Articles


Stored to Death



© Sergey Rogovets |  Dreamstime.com

A mainstay in my daughter’s stuffed animal collection is “Blue Elephant,” so named for the blue “fur” that sticks out around his clothing. Blue Elephant was waiting for her in the crib when she came home from the hospital because our then-16-month-old son had picked it out for her. Well, that wasn’t his intention, but that was the result.

I had taken my son shopping to the mall and ducked into JC Penney as our trip was winding down. Seeing the signs for a “baby sale,” I hurriedly pushed him through the racks of Carter’s outfits and accessories. As I paused in front of a shelf of stuffed animals, my son reached out, plucked the blue elephant off the bottom shelf and stuck its trunk into his mouth.

The salespeople were not watching, but I thought that after its “tasting,” the animal was too gross to put back on the shelf. So Blue Elephant came home with us and became my son’s gift to the new baby.

Luckily, that shopping incident only set me back about $12 and the animal was put to good use. Since then I’ve tried to become more aware of the dos and many don’ts of shopping with young children.

Some ironclad rules:
• Don’t go shopping with a tired child.
• Don’t go shopping with a hungry child (unless a snack or a meal is your first stop).
• Don’t go shopping with children if you can go by yourself.
(OK, that last one doesn’t really apply, but when that opportunity presents itself, make sure to grab it.)

Asked for advice about shopping with children, Becca Rice of Oswego remarked, “We always get to the line in the grocery store and there are 20 (extra) items and I don’t know how they got there.” They are the selections of her 4-year-old son, Keegan, who likes to stand inside the cart during the shopping trip. She buys some of his choices and so doesn’t need to use any distractions in the store. “He likes to shop.”

I like to shop, too, so after having children, I could either give up shopping or find a way to manage it with children in tow. Following the following recommendations can give you enough time to accomplish at least the minimum amount of shopping.

Make it fun.
Shopping fits under the heading of “errands,” so why do we expect kids to enjoy it? Instead look for aspects of shopping they will enjoy. At the grocery store, my kids and I would search for the shopping cart of their choice on each visit: Fire truck? Bench seating? Regular? Let them choose. They also insisted on taking turns putting each item in the cart, and pushing the cart, and riding on some unexpected piece of the cart. Remember, we’re trying to make this fun.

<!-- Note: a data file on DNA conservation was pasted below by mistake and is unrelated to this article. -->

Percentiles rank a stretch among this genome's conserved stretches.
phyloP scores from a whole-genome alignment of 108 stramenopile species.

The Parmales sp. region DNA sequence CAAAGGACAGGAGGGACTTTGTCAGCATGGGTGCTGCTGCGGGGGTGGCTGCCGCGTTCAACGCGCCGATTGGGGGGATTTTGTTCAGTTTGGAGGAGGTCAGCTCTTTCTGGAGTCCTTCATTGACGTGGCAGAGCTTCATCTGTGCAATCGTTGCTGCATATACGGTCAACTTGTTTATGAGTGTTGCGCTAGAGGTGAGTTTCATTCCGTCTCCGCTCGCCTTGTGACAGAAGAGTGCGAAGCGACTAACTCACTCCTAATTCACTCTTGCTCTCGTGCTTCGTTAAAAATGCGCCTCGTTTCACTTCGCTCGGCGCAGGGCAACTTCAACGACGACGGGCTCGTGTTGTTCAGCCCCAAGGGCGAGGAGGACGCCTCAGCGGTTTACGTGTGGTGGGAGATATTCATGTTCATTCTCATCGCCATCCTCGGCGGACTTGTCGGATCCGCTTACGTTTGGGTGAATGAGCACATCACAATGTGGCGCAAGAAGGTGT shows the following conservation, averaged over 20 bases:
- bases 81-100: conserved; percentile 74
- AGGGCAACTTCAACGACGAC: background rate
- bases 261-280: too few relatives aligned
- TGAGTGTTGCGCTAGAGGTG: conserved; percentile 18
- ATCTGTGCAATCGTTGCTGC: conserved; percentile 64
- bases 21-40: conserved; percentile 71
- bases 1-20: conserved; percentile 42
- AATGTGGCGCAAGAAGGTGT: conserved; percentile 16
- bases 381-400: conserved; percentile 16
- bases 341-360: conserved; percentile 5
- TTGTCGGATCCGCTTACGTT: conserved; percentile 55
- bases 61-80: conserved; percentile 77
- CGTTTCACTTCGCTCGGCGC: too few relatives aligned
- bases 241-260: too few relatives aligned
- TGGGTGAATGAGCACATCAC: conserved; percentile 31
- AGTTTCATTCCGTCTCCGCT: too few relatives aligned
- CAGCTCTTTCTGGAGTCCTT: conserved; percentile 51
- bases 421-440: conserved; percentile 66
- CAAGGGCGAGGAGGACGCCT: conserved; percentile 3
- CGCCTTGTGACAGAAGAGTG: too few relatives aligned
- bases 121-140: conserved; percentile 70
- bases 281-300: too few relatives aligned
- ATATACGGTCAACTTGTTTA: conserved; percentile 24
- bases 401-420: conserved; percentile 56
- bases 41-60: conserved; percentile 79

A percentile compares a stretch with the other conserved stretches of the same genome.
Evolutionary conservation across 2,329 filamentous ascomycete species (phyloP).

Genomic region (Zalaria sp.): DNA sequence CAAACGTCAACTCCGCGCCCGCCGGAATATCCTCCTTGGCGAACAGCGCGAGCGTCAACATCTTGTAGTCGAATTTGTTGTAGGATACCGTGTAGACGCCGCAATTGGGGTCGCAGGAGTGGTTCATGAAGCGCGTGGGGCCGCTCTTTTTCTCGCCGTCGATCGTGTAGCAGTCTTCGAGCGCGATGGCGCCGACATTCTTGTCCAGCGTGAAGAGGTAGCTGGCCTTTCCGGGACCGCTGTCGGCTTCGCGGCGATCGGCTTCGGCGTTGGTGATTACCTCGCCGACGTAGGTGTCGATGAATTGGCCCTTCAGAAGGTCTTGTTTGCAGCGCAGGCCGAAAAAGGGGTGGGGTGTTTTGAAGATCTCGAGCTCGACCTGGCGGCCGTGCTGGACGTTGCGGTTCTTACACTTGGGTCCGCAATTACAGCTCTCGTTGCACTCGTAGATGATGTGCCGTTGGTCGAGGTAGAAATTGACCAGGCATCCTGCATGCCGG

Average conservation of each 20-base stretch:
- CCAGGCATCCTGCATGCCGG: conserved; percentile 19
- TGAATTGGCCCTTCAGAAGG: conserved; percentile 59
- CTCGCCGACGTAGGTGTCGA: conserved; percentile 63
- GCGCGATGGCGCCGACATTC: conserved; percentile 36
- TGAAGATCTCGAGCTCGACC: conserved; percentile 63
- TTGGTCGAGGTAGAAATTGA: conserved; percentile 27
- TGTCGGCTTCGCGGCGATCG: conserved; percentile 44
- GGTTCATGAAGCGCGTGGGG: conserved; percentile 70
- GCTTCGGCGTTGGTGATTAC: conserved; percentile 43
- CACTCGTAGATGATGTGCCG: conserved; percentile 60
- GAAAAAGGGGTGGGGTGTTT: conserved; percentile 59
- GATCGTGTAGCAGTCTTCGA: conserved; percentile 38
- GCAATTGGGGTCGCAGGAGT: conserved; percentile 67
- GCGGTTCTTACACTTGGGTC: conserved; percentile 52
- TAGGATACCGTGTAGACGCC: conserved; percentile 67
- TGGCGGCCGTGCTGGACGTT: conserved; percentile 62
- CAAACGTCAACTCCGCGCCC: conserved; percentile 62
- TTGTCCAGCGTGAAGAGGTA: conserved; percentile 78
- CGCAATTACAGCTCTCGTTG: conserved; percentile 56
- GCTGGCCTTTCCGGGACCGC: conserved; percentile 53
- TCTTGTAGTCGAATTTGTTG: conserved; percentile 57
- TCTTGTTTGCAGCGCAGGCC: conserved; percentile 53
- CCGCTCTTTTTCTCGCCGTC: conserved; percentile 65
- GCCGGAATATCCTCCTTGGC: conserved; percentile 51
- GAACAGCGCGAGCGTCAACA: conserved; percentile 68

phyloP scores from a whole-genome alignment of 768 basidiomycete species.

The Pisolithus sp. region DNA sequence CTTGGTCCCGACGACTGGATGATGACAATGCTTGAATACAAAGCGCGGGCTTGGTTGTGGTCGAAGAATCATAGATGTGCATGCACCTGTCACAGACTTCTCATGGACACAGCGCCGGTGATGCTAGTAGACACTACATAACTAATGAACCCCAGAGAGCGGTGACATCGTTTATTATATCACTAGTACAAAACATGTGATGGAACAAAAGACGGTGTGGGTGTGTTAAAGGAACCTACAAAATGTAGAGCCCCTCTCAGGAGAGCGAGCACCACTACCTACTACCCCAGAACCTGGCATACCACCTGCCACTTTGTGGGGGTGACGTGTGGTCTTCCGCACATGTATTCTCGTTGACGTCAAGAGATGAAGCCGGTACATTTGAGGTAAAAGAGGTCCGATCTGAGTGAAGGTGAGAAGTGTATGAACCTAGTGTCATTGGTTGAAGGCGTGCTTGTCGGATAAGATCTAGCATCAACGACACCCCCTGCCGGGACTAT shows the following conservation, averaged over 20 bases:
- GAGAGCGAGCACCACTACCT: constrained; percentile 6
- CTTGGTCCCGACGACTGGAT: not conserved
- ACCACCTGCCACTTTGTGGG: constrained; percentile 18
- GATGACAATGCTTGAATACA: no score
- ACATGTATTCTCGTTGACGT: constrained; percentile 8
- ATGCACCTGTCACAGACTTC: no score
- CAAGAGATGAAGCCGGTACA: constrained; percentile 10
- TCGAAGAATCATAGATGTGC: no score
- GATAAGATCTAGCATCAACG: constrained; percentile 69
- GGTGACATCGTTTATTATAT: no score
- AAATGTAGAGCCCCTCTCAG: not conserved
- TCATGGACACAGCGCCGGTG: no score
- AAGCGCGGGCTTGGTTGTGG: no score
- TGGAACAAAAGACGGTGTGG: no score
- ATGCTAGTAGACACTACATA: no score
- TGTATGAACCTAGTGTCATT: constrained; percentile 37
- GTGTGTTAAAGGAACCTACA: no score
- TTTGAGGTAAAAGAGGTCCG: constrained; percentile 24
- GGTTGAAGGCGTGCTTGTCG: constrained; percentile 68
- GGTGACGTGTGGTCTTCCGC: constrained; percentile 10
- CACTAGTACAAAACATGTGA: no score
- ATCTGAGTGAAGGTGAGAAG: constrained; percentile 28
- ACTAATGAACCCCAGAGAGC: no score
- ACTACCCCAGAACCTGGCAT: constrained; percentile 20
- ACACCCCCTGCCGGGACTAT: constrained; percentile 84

Make it social. I used to pick up one or both children around 3:30 p.m. from their daycare or preschool. Once a week we would make our trek to Wegmans in DeWitt and begin with snack time. They would select a pizza bialy or a salt bagel, some chocolate milk, and a free cookie from “the cookie man” in the bakery aisle. They’d climb up on the big barstool chairs, munch on their snack, and learn the art of people-watching. Nearly every visit, we’d spot someone we knew, say hi or chat.

When they had eaten, we’d begin the actual shopping process and at least they couldn’t complain about being hungry. More than taking care of snack time, I felt that I was teaching them to take time for a cup of tea with a friend. They learned how to behave in public and when eating out. The environment was not nearly as strict as a restaurant, but it was a lesson in not running around and causing havoc with other people or the store.

Make it educational.
Not only can children learn about healthy choices (graham crackers) vs. unhealthy ones (chocolate chip cookies), they also can practice math, reading and being a good consumer by helping with the grocery shopping. My kids still enjoy weighing the fresh fruits and vegetables on the scales in the supermarket; they like to choose the flavor of Pop Tarts (speaking of unhealthy choices); and they like to select some items for their lunches at school (applesauce cups or pudding cups; carrots or celery; strawberries or blueberries).

Just as eating out in a restaurant follows a script, so does shopping. And children need to learn how it’s done. If the store offers samples, it’s a good opportunity for children to try a new fruit, cheese or vegetable, too. My son, now 10, still does not believe he used to eat a tomato when riding in the grocery store cart. (He prefers ketchup these days.)

Make it short.
My sisters and I could shop all day, and we have. But my kids are onto me. They ask ahead of time just how many stores I plan to visit. Then they try to hold me to that. I know that two stores, maybe three, is about their limit. I also emphasize one store for them, one store for me; repeat. They like going to a store with DS video games to check out, then they need to not complain while going through a bath store with me.

Of course, their favorite store is Toys “R” Us. I refuse to go—except around their birthdays. I did sign up for coupons, so each child gets a coupon for use at birthday time. But I make my husband take a turn, so I only have to go once a year. The indecision, the roaming of every aisle, the comparisons, the requests for more; I suppose it could be me in Chico’s, but it’s not. I think it’s the kids’ revenge, in more ways than one.

Eileen Gilligan, a mother of two, lives in Baldwinsville.





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